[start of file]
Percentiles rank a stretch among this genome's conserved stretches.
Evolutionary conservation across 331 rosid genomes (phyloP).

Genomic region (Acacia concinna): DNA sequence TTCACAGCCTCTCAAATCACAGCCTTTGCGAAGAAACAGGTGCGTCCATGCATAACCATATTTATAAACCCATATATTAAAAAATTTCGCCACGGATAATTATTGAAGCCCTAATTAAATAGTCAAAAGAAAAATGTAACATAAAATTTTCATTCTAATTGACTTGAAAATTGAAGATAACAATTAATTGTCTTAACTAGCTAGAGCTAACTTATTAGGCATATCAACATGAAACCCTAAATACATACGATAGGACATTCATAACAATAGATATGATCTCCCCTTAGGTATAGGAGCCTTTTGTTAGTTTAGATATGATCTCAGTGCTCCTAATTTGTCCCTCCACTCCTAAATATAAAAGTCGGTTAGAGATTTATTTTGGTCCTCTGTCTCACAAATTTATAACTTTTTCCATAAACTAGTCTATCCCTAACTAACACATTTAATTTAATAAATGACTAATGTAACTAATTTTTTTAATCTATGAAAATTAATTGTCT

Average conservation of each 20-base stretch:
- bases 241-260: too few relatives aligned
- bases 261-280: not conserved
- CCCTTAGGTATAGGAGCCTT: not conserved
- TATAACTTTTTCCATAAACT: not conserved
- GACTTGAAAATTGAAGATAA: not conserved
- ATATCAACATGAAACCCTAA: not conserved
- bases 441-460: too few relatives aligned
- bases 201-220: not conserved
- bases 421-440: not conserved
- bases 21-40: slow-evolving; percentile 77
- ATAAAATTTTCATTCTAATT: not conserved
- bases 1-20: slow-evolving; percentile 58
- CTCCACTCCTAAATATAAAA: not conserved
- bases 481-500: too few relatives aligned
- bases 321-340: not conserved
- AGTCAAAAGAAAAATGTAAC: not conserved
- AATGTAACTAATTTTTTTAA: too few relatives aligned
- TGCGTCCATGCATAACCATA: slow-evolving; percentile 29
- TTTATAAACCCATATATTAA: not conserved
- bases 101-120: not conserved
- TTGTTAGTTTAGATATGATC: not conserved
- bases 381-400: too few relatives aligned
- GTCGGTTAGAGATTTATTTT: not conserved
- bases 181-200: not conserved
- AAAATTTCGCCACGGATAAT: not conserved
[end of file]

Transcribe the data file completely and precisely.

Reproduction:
Percentiles rank a stretch among this genome's conserved stretches.
Evolutionary conservation across 331 rosid genomes (phyloP).

Genomic region (Acacia concinna): DNA sequence TTCACAGCCTCTCAAATCACAGCCTTTGCGAAGAAACAGGTGCGTCCATGCATAACCATATTTATAAACCCATATATTAAAAAATTTCGCCACGGATAATTATTGAAGCCCTAATTAAATAGTCAAAAGAAAAATGTAACATAAAATTTTCATTCTAATTGACTTGAAAATTGAAGATAACAATTAATTGTCTTAACTAGCTAGAGCTAACTTATTAGGCATATCAACATGAAACCCTAAATACATACGATAGGACATTCATAACAATAGATATGATCTCCCCTTAGGTATAGGAGCCTTTTGTTAGTTTAGATATGATCTCAGTGCTCCTAATTTGTCCCTCCACTCCTAAATATAAAAGTCGGTTAGAGATTTATTTTGGTCCTCTGTCTCACAAATTTATAACTTTTTCCATAAACTAGTCTATCCCTAACTAACACATTTAATTTAATAAATGACTAATGTAACTAATTTTTTTAATCTATGAAAATTAATTGTCT

Average conservation of each 20-base stretch:
- bases 241-260: too few relatives aligned
- bases 261-280: not conserved
- CCCTTAGGTATAGGAGCCTT: not conserved
- TATAACTTTTTCCATAAACT: not conserved
- GACTTGAAAATTGAAGATAA: not conserved
- ATATCAACATGAAACCCTAA: not conserved
- bases 441-460: too few relatives aligned
- bases 201-220: not conserved
- bases 421-440: not conserved
- bases 21-40: slow-evolving; percentile 77
- ATAAAATTTTCATTCTAATT: not conserved
- bases 1-20: slow-evolving; percentile 58
- CTCCACTCCTAAATATAAAA: not conserved
- bases 481-500: too few relatives aligned
- bases 321-340: not conserved
- AGTCAAAAGAAAAATGTAAC: not conserved
- AATGTAACTAATTTTTTTAA: too few relatives aligned
- TGCGTCCATGCATAACCATA: slow-evolving; percentile 29
- TTTATAAACCCATATATTAA: not conserved
- bases 101-120: not conserved
- TTGTTAGTTTAGATATGATC: not conserved
- bases 381-400: too few relatives aligned
- GTCGGTTAGAGATTTATTTT: not conserved
- bases 181-200: not conserved
- AAAATTTCGCCACGGATAAT: not conserved